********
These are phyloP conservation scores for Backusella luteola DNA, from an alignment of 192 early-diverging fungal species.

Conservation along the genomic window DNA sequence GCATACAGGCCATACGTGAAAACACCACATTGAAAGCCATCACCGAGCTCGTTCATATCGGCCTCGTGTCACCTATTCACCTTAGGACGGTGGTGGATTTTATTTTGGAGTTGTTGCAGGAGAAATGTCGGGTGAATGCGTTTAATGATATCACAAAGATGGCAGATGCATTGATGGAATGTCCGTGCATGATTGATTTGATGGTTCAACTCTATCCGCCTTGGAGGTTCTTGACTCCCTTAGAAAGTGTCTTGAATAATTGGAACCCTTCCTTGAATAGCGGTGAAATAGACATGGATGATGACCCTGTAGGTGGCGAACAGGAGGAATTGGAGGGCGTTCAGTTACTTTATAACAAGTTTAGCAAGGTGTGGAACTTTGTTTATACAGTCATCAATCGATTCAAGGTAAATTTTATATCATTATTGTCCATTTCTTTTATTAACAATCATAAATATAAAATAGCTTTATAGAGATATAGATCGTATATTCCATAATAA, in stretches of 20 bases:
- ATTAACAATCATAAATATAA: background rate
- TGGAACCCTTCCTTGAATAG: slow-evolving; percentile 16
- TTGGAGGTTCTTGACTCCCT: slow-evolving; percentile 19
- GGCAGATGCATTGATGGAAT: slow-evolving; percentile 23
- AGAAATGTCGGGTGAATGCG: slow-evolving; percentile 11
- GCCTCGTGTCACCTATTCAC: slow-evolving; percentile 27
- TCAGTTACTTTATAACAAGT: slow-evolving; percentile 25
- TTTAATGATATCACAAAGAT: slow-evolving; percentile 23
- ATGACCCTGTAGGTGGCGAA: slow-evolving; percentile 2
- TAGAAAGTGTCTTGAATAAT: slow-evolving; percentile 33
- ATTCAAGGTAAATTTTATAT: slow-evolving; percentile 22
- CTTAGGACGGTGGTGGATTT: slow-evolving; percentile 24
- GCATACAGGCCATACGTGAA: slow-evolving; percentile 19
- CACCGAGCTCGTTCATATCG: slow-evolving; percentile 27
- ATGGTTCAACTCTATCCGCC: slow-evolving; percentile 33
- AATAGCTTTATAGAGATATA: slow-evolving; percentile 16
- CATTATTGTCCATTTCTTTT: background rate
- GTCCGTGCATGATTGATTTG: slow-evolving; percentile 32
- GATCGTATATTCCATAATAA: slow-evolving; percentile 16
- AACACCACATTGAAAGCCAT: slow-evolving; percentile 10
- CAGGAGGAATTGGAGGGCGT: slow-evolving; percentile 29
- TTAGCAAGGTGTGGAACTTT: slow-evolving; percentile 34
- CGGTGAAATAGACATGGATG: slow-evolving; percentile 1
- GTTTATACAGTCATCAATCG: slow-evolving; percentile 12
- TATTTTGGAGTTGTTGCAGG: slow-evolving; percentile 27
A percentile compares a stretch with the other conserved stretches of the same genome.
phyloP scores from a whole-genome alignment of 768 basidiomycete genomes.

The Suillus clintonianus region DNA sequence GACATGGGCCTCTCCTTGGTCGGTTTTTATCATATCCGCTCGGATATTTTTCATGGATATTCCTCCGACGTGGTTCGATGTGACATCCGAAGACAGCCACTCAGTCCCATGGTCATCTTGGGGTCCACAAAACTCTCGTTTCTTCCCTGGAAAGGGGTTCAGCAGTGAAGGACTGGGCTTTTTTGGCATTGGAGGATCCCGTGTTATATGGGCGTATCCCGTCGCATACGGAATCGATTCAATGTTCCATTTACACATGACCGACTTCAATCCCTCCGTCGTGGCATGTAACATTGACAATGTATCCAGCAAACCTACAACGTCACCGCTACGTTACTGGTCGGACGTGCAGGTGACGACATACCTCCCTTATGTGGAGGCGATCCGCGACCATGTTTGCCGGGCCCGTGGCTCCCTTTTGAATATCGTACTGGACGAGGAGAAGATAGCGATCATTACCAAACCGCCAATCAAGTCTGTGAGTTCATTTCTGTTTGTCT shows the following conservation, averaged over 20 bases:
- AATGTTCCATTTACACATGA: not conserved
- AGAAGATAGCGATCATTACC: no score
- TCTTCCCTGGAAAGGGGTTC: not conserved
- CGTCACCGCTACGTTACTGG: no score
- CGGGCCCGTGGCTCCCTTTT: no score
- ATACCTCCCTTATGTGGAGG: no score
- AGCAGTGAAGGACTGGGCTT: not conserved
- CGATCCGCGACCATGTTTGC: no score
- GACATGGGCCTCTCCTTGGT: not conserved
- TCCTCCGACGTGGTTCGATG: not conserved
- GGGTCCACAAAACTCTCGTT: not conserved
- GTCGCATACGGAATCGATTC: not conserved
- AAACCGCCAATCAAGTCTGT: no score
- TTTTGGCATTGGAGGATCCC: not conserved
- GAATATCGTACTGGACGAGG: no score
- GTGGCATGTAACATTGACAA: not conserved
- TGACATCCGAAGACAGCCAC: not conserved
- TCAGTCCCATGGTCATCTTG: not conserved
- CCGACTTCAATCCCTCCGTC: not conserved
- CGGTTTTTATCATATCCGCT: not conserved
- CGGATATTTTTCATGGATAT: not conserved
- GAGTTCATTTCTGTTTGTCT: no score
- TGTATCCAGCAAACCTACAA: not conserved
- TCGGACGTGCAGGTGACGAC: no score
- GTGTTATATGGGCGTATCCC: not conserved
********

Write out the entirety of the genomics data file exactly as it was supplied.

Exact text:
These are phyloP conservation scores for Backusella luteola DNA, from an alignment of 192 early-diverging fungal species.

Conservation along the genomic window DNA sequence GCATACAGGCCATACGTGAAAACACCACATTGAAAGCCATCACCGAGCTCGTTCATATCGGCCTCGTGTCACCTATTCACCTTAGGACGGTGGTGGATTTTATTTTGGAGTTGTTGCAGGAGAAATGTCGGGTGAATGCGTTTAATGATATCACAAAGATGGCAGATGCATTGATGGAATGTCCGTGCATGATTGATTTGATGGTTCAACTCTATCCGCCTTGGAGGTTCTTGACTCCCTTAGAAAGTGTCTTGAATAATTGGAACCCTTCCTTGAATAGCGGTGAAATAGACATGGATGATGACCCTGTAGGTGGCGAACAGGAGGAATTGGAGGGCGTTCAGTTACTTTATAACAAGTTTAGCAAGGTGTGGAACTTTGTTTATACAGTCATCAATCGATTCAAGGTAAATTTTATATCATTATTGTCCATTTCTTTTATTAACAATCATAAATATAAAATAGCTTTATAGAGATATAGATCGTATATTCCATAATAA, in stretches of 20 bases:
- ATTAACAATCATAAATATAA: background rate
- TGGAACCCTTCCTTGAATAG: slow-evolving; percentile 16
- TTGGAGGTTCTTGACTCCCT: slow-evolving; percentile 19
- GGCAGATGCATTGATGGAAT: slow-evolving; percentile 23
- AGAAATGTCGGGTGAATGCG: slow-evolving; percentile 11
- GCCTCGTGTCACCTATTCAC: slow-evolving; percentile 27
- TCAGTTACTTTATAACAAGT: slow-evolving; percentile 25
- TTTAATGATATCACAAAGAT: slow-evolving; percentile 23
- ATGACCCTGTAGGTGGCGAA: slow-evolving; percentile 2
- TAGAAAGTGTCTTGAATAAT: slow-evolving; percentile 33
- ATTCAAGGTAAATTTTATAT: slow-evolving; percentile 22
- CTTAGGACGGTGGTGGATTT: slow-evolving; percentile 24
- GCATACAGGCCATACGTGAA: slow-evolving; percentile 19
- CACCGAGCTCGTTCATATCG: slow-evolving; percentile 27
- ATGGTTCAACTCTATCCGCC: slow-evolving; percentile 33
- AATAGCTTTATAGAGATATA: slow-evolving; percentile 16
- CATTATTGTCCATTTCTTTT: background rate
- GTCCGTGCATGATTGATTTG: slow-evolving; percentile 32
- GATCGTATATTCCATAATAA: slow-evolving; percentile 16
- AACACCACATTGAAAGCCAT: slow-evolving; percentile 10
- CAGGAGGAATTGGAGGGCGT: slow-evolving; percentile 29
- TTAGCAAGGTGTGGAACTTT: slow-evolving; percentile 34
- CGGTGAAATAGACATGGATG: slow-evolving; percentile 1
- GTTTATACAGTCATCAATCG: slow-evolving; percentile 12
- TATTTTGGAGTTGTTGCAGG: slow-evolving; percentile 27
A percentile compares a stretch with the other conserved stretches of the same genome.
phyloP scores from a whole-genome alignment of 768 basidiomycete genomes.

The Suillus clintonianus region DNA sequence GACATGGGCCTCTCCTTGGTCGGTTTTTATCATATCCGCTCGGATATTTTTCATGGATATTCCTCCGACGTGGTTCGATGTGACATCCGAAGACAGCCACTCAGTCCCATGGTCATCTTGGGGTCCACAAAACTCTCGTTTCTTCCCTGGAAAGGGGTTCAGCAGTGAAGGACTGGGCTTTTTTGGCATTGGAGGATCCCGTGTTATATGGGCGTATCCCGTCGCATACGGAATCGATTCAATGTTCCATTTACACATGACCGACTTCAATCCCTCCGTCGTGGCATGTAACATTGACAATGTATCCAGCAAACCTACAACGTCACCGCTACGTTACTGGTCGGACGTGCAGGTGACGACATACCTCCCTTATGTGGAGGCGATCCGCGACCATGTTTGCCGGGCCCGTGGCTCCCTTTTGAATATCGTACTGGACGAGGAGAAGATAGCGATCATTACCAAACCGCCAATCAAGTCTGTGAGTTCATTTCTGTTTGTCT shows the following conservation, averaged over 20 bases:
- AATGTTCCATTTACACATGA: not conserved
- AGAAGATAGCGATCATTACC: no score
- TCTTCCCTGGAAAGGGGTTC: not conserved
- CGTCACCGCTACGTTACTGG: no score
- CGGGCCCGTGGCTCCCTTTT: no score
- ATACCTCCCTTATGTGGAGG: no score
- AGCAGTGAAGGACTGGGCTT: not conserved
- CGATCCGCGACCATGTTTGC: no score
- GACATGGGCCTCTCCTTGGT: not conserved
- TCCTCCGACGTGGTTCGATG: not conserved
- GGGTCCACAAAACTCTCGTT: not conserved
- GTCGCATACGGAATCGATTC: not conserved
- AAACCGCCAATCAAGTCTGT: no score
- TTTTGGCATTGGAGGATCCC: not conserved
- GAATATCGTACTGGACGAGG: no score
- GTGGCATGTAACATTGACAA: not conserved
- TGACATCCGAAGACAGCCAC: not conserved
- TCAGTCCCATGGTCATCTTG: not conserved
- CCGACTTCAATCCCTCCGTC: not conserved
- CGGTTTTTATCATATCCGCT: not conserved
- CGGATATTTTTCATGGATAT: not conserved
- GAGTTCATTTCTGTTTGTCT: no score
- TGTATCCAGCAAACCTACAA: not conserved
- TCGGACGTGCAGGTGACGAC: no score
- GTGTTATATGGGCGTATCCC: not conserved